President Obama’s slapping of tariffs on tires imported from China is the latest in a series of protectionist moves by the U.S. that threaten the world trading system, risk retaliation by the U.S.’s largest foreign creditor, and ultimately harm consumers. A Wall Street Journal editorial today titled “A Protectionist President” points out that Obama’s trade stance could be following in the disastrous footsteps of President Hoover.
The reality is that without the U.S. leading by example, the world trading order is likely to deteriorate into every country for itself. This is especially dangerous amid a global recession in which world merchandise trade volume fell by roughly 33% from the second quarter of 2008 to June 2009. Reviving trade flows is crucial to restoring global growth.
Mr. Obama may not intend to start a trade war, but then Hoover didn’t set out to pick one either. His political abdication is what made it possible, however, and trade passions once unleashed can be impossible to control. On his present course, President Obama is giving the world every reason to conclude he is a protectionist.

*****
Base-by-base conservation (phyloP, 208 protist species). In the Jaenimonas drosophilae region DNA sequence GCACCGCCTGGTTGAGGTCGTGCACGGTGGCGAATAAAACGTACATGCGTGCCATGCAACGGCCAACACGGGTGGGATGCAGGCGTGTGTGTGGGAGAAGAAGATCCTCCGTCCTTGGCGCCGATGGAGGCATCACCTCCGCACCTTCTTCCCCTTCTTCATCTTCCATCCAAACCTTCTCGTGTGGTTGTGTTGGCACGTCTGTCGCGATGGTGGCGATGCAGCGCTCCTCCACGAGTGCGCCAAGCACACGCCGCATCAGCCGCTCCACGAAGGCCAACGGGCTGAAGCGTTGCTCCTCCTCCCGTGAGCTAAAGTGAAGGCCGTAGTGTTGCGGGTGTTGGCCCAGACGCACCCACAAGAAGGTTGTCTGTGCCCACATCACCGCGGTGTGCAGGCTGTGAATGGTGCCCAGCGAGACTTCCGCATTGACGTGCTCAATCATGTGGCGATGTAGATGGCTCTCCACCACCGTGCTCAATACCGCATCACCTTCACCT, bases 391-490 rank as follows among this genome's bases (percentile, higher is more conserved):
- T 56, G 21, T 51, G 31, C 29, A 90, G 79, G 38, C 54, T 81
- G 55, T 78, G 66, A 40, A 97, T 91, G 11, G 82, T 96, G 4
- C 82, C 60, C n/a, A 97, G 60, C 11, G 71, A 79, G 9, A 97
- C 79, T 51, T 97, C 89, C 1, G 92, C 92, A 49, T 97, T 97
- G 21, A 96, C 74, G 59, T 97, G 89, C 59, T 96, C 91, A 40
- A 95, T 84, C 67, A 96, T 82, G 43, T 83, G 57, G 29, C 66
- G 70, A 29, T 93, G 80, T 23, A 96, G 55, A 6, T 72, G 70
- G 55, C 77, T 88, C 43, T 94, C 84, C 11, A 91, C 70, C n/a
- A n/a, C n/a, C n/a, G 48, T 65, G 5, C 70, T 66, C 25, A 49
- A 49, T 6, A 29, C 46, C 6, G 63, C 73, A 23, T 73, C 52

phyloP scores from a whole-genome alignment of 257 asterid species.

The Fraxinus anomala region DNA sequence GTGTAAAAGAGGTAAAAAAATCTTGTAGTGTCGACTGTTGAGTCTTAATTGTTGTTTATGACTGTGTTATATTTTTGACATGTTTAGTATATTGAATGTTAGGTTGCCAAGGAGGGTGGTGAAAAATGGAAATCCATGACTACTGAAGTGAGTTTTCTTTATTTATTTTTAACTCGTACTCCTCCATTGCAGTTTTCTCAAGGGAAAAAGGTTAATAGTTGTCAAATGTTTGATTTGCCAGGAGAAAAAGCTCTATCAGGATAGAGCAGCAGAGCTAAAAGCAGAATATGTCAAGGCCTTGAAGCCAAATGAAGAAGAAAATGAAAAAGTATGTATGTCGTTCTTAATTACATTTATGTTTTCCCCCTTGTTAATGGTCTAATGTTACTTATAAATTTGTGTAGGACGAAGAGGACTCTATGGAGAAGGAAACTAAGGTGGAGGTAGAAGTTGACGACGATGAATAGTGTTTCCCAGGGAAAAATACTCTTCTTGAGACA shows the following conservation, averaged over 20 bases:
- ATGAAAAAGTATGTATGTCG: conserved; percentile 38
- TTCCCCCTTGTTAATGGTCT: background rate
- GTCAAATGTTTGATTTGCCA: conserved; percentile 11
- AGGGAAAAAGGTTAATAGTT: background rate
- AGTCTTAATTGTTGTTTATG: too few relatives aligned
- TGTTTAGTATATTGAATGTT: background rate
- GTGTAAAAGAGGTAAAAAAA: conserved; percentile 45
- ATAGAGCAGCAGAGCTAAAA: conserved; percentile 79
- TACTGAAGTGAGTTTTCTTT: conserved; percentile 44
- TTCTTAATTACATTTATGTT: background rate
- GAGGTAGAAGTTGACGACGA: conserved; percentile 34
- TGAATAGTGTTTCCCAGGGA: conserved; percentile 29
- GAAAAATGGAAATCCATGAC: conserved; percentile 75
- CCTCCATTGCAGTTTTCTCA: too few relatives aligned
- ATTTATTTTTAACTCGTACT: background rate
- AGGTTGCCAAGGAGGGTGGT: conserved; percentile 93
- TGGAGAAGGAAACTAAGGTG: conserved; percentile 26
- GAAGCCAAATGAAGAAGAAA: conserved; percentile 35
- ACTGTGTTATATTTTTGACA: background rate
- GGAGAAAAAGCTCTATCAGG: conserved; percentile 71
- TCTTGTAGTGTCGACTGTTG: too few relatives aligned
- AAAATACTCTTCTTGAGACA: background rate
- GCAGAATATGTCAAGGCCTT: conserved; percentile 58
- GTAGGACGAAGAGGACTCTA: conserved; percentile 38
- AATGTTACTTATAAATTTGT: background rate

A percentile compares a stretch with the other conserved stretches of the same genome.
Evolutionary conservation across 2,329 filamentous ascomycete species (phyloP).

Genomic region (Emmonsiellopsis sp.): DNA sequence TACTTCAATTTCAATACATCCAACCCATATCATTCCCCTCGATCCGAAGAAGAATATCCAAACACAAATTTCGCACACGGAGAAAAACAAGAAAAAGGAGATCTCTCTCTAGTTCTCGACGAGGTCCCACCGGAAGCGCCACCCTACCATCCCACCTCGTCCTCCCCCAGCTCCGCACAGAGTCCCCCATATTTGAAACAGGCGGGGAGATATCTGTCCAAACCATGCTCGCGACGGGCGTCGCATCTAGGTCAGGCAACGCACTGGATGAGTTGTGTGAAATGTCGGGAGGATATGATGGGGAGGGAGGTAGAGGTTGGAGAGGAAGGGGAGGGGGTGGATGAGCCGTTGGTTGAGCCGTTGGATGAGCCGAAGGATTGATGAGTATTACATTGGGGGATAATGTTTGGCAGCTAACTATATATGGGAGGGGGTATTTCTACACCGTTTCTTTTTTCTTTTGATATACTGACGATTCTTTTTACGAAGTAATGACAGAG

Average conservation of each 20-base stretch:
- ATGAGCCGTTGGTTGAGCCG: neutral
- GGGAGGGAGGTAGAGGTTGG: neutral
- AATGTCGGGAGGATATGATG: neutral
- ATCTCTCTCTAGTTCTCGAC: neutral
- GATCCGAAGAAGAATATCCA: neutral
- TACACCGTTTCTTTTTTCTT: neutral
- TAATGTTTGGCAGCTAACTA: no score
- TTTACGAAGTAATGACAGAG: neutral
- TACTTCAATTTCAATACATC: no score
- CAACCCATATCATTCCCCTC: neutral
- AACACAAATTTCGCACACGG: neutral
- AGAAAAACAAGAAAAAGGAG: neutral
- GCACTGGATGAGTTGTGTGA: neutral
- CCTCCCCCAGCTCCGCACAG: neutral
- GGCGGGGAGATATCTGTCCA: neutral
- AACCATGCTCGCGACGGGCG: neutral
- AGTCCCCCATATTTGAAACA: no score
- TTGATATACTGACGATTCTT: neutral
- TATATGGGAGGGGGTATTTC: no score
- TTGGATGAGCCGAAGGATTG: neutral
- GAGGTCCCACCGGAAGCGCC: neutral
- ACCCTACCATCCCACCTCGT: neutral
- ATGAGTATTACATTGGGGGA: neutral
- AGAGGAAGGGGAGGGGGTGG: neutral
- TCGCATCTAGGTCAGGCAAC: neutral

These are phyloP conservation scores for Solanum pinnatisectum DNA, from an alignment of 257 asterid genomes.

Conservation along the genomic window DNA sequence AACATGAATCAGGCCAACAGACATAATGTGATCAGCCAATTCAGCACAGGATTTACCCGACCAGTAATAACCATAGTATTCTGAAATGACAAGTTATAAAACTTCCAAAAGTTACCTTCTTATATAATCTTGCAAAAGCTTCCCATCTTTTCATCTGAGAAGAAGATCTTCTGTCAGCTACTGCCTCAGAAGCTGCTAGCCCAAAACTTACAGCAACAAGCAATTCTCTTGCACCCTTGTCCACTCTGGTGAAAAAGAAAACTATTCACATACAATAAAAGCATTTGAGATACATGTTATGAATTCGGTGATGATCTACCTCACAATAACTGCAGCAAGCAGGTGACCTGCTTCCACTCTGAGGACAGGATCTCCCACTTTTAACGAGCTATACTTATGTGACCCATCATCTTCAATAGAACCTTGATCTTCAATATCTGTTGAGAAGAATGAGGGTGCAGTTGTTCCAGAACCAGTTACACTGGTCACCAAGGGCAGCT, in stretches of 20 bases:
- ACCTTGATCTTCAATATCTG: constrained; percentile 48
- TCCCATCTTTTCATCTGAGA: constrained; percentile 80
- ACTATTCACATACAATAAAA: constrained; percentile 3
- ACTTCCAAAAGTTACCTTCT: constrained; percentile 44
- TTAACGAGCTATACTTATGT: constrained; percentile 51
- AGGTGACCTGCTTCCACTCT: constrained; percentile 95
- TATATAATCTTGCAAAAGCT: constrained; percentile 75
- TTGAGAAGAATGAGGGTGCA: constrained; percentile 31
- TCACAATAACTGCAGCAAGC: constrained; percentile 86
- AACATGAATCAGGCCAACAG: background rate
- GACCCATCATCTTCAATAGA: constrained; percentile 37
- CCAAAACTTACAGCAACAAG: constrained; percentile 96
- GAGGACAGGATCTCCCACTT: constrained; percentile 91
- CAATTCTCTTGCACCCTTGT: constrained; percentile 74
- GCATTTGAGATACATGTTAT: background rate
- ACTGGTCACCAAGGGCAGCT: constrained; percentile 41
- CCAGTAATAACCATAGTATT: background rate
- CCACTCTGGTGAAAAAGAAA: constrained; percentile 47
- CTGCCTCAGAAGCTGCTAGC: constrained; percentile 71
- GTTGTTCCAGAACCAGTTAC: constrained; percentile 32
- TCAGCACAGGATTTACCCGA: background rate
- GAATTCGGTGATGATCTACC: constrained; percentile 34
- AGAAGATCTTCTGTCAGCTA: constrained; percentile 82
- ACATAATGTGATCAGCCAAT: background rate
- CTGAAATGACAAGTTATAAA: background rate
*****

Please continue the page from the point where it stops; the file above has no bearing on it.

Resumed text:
The Chinese have said they may retaliate on the tire tariffs by restrictions on U.S. chicken and auto parts. That indeed could escalate to the detriment of U.S. manufacturers and producers and the jobs they maintain. But U.S. consumers, especially lower-income consumers, could face immediate and substantial increases on lower-cost tires, many of which come from China. Some tire distributors estimate that the cost of a $50 tire could rise to $85. Since U.S. manufacturers mainly produce higher-priced tires, this protectionist move will do virtually nothing for U.S. jobs in the tire industry, except perhaps appease the trade unions, especially the United Steelworkers, which have been clamoring for more protection.